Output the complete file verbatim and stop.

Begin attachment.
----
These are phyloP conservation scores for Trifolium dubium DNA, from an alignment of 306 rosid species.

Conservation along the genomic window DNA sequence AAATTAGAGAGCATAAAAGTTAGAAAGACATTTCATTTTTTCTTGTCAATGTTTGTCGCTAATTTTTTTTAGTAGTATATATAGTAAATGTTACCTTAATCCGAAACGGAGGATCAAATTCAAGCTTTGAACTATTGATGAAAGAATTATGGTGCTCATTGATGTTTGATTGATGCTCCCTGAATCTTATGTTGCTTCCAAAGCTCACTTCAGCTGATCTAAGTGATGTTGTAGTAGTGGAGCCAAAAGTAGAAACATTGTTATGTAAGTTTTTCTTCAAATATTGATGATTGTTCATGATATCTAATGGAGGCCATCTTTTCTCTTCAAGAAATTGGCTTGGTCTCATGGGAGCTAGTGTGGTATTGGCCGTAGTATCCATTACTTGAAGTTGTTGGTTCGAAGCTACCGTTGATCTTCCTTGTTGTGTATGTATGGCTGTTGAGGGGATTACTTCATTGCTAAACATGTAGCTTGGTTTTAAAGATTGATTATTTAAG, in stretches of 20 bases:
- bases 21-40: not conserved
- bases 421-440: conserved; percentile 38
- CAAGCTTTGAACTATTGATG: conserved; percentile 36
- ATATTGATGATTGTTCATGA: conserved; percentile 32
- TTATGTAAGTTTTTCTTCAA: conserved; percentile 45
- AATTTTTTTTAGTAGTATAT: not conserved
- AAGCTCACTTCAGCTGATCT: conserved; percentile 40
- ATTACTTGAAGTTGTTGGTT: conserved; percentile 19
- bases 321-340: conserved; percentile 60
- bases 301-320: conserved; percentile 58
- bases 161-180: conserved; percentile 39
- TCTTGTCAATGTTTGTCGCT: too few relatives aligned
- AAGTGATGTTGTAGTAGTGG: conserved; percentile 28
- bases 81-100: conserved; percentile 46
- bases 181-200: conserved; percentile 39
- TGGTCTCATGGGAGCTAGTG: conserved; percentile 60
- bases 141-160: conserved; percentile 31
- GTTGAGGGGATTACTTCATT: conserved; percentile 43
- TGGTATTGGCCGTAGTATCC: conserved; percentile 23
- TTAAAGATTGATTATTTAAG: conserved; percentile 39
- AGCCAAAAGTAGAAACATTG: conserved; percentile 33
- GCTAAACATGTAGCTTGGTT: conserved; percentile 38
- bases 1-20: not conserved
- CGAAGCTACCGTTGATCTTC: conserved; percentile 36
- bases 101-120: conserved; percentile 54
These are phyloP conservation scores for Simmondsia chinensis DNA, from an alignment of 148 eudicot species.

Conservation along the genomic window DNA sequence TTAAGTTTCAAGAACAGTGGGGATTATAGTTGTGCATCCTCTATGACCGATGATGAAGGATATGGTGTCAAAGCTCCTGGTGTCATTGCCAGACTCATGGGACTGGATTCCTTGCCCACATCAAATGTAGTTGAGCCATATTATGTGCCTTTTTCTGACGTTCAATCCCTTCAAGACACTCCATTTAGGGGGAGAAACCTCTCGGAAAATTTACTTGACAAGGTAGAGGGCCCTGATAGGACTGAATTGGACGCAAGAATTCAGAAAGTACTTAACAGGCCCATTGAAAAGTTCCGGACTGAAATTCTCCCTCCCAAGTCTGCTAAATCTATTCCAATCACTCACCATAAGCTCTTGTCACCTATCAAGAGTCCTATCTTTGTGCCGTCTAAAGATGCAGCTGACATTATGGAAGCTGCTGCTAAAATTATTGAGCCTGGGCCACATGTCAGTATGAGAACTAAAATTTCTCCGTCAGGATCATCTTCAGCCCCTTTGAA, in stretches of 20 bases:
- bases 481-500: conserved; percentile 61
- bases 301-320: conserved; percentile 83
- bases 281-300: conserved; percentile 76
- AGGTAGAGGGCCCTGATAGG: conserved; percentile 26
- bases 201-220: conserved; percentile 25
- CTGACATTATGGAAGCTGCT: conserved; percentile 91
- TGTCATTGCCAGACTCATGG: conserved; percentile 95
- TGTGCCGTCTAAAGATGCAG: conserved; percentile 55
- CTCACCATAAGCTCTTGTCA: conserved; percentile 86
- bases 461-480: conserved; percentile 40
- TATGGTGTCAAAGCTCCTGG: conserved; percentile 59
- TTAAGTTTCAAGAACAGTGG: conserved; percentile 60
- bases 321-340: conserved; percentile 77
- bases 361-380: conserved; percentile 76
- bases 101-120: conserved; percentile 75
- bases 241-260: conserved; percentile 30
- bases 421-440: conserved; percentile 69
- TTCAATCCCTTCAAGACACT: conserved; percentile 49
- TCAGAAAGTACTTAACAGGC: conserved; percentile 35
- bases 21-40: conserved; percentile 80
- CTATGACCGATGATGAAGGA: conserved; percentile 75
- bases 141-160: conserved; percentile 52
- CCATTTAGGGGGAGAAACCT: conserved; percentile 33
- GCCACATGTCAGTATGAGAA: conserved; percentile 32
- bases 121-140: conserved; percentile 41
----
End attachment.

These are phyloP conservation scores for Trifolium dubium DNA, from an alignment of 306 rosid species.

Conservation along the genomic window DNA sequence AAATTAGAGAGCATAAAAGTTAGAAAGACATTTCATTTTTTCTTGTCAATGTTTGTCGCTAATTTTTTTTAGTAGTATATATAGTAAATGTTACCTTAATCCGAAACGGAGGATCAAATTCAAGCTTTGAACTATTGATGAAAGAATTATGGTGCTCATTGATGTTTGATTGATGCTCCCTGAATCTTATGTTGCTTCCAAAGCTCACTTCAGCTGATCTAAGTGATGTTGTAGTAGTGGAGCCAAAAGTAGAAACATTGTTATGTAAGTTTTTCTTCAAATATTGATGATTGTTCATGATATCTAATGGAGGCCATCTTTTCTCTTCAAGAAATTGGCTTGGTCTCATGGGAGCTAGTGTGGTATTGGCCGTAGTATCCATTACTTGAAGTTGTTGGTTCGAAGCTACCGTTGATCTTCCTTGTTGTGTATGTATGGCTGTTGAGGGGATTACTTCATTGCTAAACATGTAGCTTGGTTTTAAAGATTGATTATTTAAG, in stretches of 20 bases:
- bases 21-40: not conserved
- bases 421-440: conserved; percentile 38
- CAAGCTTTGAACTATTGATG: conserved; percentile 36
- ATATTGATGATTGTTCATGA: conserved; percentile 32
- TTATGTAAGTTTTTCTTCAA: conserved; percentile 45
- AATTTTTTTTAGTAGTATAT: not conserved
- AAGCTCACTTCAGCTGATCT: conserved; percentile 40
- ATTACTTGAAGTTGTTGGTT: conserved; percentile 19
- bases 321-340: conserved; percentile 60
- bases 301-320: conserved; percentile 58
- bases 161-180: conserved; percentile 39
- TCTTGTCAATGTTTGTCGCT: too few relatives aligned
- AAGTGATGTTGTAGTAGTGG: conserved; percentile 28
- bases 81-100: conserved; percentile 46
- bases 181-200: conserved; percentile 39
- TGGTCTCATGGGAGCTAGTG: conserved; percentile 60
- bases 141-160: conserved; percentile 31
- GTTGAGGGGATTACTTCATT: conserved; percentile 43
- TGGTATTGGCCGTAGTATCC: conserved; percentile 23
- TTAAAGATTGATTATTTAAG: conserved; percentile 39
- AGCCAAAAGTAGAAACATTG: conserved; percentile 33
- GCTAAACATGTAGCTTGGTT: conserved; percentile 38
- bases 1-20: not conserved
- CGAAGCTACCGTTGATCTTC: conserved; percentile 36
- bases 101-120: conserved; percentile 54
These are phyloP conservation scores for Simmondsia chinensis DNA, from an alignment of 148 eudicot species.

Conservation along the genomic window DNA sequence TTAAGTTTCAAGAACAGTGGGGATTATAGTTGTGCATCCTCTATGACCGATGATGAAGGATATGGTGTCAAAGCTCCTGGTGTCATTGCCAGACTCATGGGACTGGATTCCTTGCCCACATCAAATGTAGTTGAGCCATATTATGTGCCTTTTTCTGACGTTCAATCCCTTCAAGACACTCCATTTAGGGGGAGAAACCTCTCGGAAAATTTACTTGACAAGGTAGAGGGCCCTGATAGGACTGAATTGGACGCAAGAATTCAGAAAGTACTTAACAGGCCCATTGAAAAGTTCCGGACTGAAATTCTCCCTCCCAAGTCTGCTAAATCTATTCCAATCACTCACCATAAGCTCTTGTCACCTATCAAGAGTCCTATCTTTGTGCCGTCTAAAGATGCAGCTGACATTATGGAAGCTGCTGCTAAAATTATTGAGCCTGGGCCACATGTCAGTATGAGAACTAAAATTTCTCCGTCAGGATCATCTTCAGCCCCTTTGAA, in stretches of 20 bases:
- bases 481-500: conserved; percentile 61
- bases 301-320: conserved; percentile 83
- bases 281-300: conserved; percentile 76
- AGGTAGAGGGCCCTGATAGG: conserved; percentile 26
- bases 201-220: conserved; percentile 25
- CTGACATTATGGAAGCTGCT: conserved; percentile 91
- TGTCATTGCCAGACTCATGG: conserved; percentile 95
- TGTGCCGTCTAAAGATGCAG: conserved; percentile 55
- CTCACCATAAGCTCTTGTCA: conserved; percentile 86
- bases 461-480: conserved; percentile 40
- TATGGTGTCAAAGCTCCTGG: conserved; percentile 59
- TTAAGTTTCAAGAACAGTGG: conserved; percentile 60
- bases 321-340: conserved; percentile 77
- bases 361-380: conserved; percentile 76
- bases 101-120: conserved; percentile 75
- bases 241-260: conserved; percentile 30
- bases 421-440: conserved; percentile 69
- TTCAATCCCTTCAAGACACT: conserved; percentile 49
- TCAGAAAGTACTTAACAGGC: conserved; percentile 35
- bases 21-40: conserved; percentile 80
- CTATGACCGATGATGAAGGA: conserved; percentile 75
- bases 141-160: conserved; percentile 52
- CCATTTAGGGGGAGAAACCT: conserved; percentile 33
- GCCACATGTCAGTATGAGAA: conserved; percentile 32
- bases 121-140: conserved; percentile 41